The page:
From the point of view of physics, Fourier methods were originally a part of "harmonic analysis"; that is, the attempt to solve wave equations by splitting the wave into its harmonics. Thus the Fourier transform on the real line converts the degrees of freedom of a function on the line into a sum over various frequencies. This is a method of solution that takes advantage of the symmetry of the real line. We look for a transformation that breaks the symmetry but in the simplest possible ways. When it is not vibrating an infinite rope has translational symmetry; one wishes to analyze what happens when that symmetry is disturbed by a vibration. The sine waves are the simplest possible (single energy and so repetitive) vibrations on an object with the symmetry of a line.
when the underlying symmetry is that of a sphere, harmonic analysis uses "spherical harmonics" to do the same thing. These are the simplest way of describing vibrations that exist on a sphere (and so disturb the symmetry of the sphere). The spherical harmonics are a generalization of the Fourier transform. Again, one transforms the degrees of freedom of a function defined on the sphere in such a way that the new degrees of freedom are natural for the vibrations on a sphere.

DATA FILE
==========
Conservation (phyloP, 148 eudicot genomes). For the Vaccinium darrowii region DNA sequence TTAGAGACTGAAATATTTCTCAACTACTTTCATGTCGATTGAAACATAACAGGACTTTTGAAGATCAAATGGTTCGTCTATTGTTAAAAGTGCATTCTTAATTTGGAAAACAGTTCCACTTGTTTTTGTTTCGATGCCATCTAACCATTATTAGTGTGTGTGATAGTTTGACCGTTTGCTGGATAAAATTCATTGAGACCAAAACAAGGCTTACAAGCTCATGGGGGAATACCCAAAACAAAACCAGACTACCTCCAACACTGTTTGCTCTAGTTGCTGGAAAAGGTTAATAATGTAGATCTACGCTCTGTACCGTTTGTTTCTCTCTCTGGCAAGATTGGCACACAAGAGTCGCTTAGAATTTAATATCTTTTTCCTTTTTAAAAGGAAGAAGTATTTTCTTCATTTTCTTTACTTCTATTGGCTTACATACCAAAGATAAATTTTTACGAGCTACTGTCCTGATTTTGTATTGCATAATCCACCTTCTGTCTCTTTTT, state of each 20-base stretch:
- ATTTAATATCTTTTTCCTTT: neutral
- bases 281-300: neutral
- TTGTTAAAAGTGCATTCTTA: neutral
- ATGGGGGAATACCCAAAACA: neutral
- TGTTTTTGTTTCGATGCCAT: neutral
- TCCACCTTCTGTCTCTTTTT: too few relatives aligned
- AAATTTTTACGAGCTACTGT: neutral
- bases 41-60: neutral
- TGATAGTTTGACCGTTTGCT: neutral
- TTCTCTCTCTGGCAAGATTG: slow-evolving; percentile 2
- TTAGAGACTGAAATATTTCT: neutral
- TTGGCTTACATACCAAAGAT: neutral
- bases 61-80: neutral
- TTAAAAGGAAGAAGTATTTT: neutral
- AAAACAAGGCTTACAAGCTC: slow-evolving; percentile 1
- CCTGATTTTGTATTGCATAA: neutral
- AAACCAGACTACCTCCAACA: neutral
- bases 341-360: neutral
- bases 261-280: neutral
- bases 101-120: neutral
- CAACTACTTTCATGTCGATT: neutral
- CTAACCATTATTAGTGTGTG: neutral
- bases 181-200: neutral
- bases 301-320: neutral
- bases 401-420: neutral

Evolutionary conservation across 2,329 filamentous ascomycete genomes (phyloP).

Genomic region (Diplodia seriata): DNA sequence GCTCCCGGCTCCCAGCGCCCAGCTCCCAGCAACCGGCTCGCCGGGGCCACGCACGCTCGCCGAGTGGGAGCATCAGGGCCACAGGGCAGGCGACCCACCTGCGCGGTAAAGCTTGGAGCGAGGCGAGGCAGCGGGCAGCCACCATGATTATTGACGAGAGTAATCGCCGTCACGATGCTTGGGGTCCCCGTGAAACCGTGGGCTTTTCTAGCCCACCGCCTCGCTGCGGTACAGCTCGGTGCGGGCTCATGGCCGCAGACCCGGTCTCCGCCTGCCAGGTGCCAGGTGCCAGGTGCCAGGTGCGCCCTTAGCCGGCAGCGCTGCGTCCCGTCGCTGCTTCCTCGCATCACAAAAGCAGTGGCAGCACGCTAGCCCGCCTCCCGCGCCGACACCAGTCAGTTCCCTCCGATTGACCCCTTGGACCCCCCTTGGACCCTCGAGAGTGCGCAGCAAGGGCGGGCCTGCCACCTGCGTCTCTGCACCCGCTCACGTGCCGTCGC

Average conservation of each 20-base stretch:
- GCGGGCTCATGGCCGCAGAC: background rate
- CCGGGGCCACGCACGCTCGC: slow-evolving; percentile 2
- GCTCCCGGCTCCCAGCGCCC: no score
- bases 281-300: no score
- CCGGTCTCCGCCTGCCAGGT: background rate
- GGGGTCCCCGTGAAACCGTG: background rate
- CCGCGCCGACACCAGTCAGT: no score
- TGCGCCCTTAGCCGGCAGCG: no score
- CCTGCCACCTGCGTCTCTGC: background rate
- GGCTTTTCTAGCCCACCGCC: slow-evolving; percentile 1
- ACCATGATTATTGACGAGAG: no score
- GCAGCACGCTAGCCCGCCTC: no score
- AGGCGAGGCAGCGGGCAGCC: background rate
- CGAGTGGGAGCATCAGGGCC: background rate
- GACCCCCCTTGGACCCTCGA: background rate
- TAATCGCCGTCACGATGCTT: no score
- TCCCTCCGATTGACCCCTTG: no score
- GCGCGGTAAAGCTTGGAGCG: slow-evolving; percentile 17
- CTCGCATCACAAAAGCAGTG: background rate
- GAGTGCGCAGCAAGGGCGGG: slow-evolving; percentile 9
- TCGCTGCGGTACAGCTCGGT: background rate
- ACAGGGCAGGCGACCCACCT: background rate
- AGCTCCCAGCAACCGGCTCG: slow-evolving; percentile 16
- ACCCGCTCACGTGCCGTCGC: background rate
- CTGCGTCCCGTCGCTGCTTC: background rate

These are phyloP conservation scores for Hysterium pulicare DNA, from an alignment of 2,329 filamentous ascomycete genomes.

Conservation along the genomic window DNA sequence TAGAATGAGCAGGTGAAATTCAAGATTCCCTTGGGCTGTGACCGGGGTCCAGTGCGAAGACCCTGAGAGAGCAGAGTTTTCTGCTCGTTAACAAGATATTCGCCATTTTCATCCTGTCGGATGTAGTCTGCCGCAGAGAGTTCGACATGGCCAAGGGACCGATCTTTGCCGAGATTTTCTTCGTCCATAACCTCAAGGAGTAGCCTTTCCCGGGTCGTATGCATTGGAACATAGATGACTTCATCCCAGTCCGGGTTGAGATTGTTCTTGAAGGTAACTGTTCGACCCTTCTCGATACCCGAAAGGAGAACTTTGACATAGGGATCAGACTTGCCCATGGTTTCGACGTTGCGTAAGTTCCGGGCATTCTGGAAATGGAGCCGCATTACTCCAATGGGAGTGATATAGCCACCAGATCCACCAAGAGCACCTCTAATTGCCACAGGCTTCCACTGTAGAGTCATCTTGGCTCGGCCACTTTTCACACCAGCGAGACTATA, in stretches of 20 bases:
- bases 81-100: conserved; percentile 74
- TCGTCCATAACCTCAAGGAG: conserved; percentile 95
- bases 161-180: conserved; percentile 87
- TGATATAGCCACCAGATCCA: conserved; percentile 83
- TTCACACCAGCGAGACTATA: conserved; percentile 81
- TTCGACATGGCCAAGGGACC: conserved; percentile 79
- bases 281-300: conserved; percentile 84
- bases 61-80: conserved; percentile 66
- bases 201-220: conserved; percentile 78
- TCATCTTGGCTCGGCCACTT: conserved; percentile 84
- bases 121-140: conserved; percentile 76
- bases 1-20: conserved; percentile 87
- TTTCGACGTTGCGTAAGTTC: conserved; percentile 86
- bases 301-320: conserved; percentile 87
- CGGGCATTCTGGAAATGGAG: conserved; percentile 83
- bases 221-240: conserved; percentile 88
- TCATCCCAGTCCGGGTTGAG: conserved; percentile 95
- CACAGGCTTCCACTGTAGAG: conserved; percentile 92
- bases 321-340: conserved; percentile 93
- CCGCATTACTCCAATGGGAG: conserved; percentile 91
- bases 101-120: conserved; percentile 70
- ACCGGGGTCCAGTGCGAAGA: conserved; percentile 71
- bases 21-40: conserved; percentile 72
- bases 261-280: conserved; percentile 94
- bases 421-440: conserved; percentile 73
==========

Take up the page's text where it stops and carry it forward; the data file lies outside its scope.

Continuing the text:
Relating the spherical harmonics to the irreducible representations of SO(3) symmetry we see that we can generalize the Fourier transforms by giving up the necessity of explicitly describing the underlying geometry. That is, the irreps of SO(3) encode the vibrations on a sphere without explicitly specifying the dependency on position (x,y,z) or angle (theta,phi) as used in the spherical harmonics.
The same applies to the point group and space group symmetries; these are descriptions of how a crystal can vibrate in a way that is compatible with its crystal symmetry. Since the point group symmetries are finite, it's easy to count their degrees of freedom and to see that they do not change the number. The same preservation of the degrees of freedom are explicit in the analysis of the vibrations of a finite number of atoms on a circle.
Why should we generalize these symmetry applications to algebras?
The usual explanation is that Hopf algebras are useful for understanding Feynman diagrams (and renormalization).